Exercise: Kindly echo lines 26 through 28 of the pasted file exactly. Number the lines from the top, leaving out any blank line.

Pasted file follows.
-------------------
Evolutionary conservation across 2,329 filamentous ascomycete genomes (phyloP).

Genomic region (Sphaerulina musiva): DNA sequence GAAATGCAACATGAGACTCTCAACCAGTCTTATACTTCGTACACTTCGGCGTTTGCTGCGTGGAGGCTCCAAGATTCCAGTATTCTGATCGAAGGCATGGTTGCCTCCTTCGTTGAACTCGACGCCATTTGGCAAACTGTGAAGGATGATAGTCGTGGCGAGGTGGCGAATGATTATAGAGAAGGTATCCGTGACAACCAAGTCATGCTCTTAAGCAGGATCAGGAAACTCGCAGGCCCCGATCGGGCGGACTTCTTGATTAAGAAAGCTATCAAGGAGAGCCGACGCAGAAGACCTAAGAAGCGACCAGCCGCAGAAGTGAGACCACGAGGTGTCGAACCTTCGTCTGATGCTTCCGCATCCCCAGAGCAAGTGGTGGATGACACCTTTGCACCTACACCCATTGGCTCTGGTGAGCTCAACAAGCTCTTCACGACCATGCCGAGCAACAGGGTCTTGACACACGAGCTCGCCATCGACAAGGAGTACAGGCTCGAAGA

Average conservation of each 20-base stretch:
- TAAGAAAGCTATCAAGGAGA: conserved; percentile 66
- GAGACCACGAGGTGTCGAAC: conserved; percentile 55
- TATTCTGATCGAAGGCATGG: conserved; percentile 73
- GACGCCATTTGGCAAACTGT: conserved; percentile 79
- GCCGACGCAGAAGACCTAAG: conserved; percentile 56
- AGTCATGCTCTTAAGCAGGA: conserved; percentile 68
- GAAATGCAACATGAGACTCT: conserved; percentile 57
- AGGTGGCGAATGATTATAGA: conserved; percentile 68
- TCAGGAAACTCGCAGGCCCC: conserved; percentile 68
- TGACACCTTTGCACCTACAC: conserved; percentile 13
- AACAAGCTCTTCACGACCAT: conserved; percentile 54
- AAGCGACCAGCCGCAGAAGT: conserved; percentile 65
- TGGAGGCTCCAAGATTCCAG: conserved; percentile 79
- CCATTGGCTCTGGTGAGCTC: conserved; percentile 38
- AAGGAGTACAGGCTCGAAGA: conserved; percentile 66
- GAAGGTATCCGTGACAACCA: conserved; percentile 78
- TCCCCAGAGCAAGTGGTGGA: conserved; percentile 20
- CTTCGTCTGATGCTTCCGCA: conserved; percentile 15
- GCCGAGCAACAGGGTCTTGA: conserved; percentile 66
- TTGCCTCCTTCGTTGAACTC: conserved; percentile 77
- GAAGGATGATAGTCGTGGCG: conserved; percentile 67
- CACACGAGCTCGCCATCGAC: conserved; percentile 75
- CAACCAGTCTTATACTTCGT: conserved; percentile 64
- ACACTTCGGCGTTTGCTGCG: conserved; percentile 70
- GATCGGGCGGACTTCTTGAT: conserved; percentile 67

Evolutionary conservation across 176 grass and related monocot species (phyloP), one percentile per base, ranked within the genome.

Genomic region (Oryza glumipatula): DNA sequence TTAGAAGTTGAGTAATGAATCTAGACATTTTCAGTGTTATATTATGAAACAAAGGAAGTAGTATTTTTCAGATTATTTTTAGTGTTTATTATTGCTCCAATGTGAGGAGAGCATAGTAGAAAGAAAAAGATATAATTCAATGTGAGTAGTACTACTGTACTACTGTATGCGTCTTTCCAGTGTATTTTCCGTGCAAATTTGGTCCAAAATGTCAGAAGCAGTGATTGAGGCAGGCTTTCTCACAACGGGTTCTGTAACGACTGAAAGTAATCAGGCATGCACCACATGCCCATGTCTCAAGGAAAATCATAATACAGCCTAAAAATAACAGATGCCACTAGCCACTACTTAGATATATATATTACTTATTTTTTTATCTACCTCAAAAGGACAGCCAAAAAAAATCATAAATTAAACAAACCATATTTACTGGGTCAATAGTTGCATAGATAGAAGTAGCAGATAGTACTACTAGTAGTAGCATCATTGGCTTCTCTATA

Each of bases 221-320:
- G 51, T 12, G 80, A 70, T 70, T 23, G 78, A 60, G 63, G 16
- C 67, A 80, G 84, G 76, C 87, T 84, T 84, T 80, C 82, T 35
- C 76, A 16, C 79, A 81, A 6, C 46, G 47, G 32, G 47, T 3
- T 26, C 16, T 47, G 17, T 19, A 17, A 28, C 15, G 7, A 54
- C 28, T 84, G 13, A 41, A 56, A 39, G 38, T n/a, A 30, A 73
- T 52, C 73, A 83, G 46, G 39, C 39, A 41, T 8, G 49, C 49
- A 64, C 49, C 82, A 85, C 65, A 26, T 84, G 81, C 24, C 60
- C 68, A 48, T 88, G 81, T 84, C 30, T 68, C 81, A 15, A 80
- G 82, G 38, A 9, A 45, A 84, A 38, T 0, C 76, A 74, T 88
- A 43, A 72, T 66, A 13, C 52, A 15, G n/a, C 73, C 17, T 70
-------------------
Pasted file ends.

- CAACCAGTCTTATACTTCGT: conserved; percentile 64
- ACACTTCGGCGTTTGCTGCG: conserved; percentile 70
- GATCGGGCGGACTTCTTGAT: conserved; percentile 67